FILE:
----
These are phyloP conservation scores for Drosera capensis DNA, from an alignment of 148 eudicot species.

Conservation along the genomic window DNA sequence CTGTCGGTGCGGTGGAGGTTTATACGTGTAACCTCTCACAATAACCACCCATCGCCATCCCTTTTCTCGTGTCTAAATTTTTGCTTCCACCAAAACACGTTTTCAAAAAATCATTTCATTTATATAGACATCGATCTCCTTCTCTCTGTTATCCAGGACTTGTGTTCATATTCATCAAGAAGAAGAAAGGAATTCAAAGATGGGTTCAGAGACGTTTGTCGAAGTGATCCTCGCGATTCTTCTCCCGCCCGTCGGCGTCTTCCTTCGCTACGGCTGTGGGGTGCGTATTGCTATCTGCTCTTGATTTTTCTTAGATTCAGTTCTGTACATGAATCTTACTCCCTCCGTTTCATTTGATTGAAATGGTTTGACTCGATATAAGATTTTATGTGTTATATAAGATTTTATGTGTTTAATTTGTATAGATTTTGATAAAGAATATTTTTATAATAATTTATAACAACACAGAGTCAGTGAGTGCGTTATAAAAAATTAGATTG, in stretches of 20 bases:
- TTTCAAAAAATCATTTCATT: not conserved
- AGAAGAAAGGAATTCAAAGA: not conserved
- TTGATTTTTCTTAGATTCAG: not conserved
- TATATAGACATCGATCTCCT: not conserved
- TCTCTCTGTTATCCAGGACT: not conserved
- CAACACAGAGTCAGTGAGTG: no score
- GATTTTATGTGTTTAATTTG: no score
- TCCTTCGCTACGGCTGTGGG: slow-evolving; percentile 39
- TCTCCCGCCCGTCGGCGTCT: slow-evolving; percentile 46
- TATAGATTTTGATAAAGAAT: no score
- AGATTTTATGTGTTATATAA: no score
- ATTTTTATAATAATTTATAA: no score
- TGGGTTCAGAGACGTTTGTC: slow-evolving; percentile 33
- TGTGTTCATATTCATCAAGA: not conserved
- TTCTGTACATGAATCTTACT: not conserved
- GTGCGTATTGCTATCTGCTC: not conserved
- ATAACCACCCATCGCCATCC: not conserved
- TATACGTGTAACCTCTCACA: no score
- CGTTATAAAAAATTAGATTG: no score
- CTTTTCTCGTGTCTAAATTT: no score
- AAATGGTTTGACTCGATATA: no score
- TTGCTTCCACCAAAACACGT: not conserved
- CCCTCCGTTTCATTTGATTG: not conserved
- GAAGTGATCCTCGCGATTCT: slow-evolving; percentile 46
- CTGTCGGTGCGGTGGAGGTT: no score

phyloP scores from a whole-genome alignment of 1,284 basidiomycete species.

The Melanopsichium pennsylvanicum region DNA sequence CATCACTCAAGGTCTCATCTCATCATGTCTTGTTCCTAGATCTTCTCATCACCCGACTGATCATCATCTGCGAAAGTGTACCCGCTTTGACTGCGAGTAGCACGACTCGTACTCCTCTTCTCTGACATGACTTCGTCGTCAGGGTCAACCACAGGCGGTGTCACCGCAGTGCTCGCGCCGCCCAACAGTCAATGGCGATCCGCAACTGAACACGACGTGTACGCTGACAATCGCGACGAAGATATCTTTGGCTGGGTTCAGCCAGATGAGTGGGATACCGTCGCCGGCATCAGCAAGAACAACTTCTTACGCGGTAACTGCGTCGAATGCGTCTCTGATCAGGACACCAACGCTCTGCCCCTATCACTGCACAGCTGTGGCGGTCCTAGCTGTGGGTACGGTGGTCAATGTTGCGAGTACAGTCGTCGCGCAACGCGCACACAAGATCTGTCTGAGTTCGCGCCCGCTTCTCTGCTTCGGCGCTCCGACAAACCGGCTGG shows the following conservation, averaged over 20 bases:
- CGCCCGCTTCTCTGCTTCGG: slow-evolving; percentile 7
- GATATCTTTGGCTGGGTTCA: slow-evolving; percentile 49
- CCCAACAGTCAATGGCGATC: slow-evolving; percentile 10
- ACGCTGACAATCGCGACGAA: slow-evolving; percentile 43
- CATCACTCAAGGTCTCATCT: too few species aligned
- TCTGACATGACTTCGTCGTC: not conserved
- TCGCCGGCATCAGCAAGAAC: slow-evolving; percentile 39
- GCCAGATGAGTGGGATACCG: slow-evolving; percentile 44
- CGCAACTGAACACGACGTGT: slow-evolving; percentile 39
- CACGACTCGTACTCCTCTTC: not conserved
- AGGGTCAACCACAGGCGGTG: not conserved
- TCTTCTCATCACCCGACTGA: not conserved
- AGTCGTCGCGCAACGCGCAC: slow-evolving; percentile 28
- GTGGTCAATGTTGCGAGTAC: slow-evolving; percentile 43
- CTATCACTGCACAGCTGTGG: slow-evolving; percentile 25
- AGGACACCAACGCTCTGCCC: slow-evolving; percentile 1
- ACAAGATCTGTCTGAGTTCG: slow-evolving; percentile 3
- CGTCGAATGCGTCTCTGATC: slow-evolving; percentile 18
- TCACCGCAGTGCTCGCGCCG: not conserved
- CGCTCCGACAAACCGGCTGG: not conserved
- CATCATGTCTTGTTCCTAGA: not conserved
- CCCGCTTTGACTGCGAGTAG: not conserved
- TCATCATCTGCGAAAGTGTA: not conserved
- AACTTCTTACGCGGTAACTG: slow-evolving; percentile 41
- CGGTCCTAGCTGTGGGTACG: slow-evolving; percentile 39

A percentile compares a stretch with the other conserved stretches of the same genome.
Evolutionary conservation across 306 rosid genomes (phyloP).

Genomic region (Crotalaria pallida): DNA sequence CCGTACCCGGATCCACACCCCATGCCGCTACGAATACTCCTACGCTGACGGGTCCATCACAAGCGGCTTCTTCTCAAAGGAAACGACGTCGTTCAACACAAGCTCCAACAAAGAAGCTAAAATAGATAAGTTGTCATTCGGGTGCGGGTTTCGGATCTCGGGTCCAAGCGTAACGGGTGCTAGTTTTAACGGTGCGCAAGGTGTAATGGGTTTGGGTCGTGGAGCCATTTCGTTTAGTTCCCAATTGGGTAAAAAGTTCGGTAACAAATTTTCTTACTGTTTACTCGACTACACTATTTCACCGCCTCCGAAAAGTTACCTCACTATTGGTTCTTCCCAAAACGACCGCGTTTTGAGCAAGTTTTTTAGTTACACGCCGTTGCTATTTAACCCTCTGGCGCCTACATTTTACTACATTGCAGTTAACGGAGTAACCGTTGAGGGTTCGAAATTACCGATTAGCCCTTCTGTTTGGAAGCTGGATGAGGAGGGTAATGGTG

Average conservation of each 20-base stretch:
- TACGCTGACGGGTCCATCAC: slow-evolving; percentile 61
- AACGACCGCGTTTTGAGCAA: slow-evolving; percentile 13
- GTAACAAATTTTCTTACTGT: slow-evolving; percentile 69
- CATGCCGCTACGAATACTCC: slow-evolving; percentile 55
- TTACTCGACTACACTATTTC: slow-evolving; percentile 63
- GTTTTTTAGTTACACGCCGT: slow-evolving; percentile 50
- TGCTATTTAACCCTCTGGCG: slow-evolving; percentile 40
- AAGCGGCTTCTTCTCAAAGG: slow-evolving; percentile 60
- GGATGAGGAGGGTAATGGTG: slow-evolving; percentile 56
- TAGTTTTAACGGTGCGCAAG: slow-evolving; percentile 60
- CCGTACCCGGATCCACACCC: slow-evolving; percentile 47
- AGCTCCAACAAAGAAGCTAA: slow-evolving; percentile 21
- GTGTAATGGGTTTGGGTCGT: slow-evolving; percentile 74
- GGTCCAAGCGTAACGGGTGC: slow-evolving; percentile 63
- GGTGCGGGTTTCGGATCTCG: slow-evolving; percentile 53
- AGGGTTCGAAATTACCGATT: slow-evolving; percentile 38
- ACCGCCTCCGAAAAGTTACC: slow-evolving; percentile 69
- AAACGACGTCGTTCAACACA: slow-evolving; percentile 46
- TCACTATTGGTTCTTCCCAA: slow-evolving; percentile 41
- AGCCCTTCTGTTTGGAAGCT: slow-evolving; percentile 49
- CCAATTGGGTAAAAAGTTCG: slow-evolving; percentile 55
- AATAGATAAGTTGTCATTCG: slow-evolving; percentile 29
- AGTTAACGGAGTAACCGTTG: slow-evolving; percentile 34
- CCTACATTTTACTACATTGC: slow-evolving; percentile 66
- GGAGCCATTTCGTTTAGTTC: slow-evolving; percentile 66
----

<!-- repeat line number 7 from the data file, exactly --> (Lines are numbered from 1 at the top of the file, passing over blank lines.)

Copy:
- TCTCTCTGTTATCCAGGACT: not conserved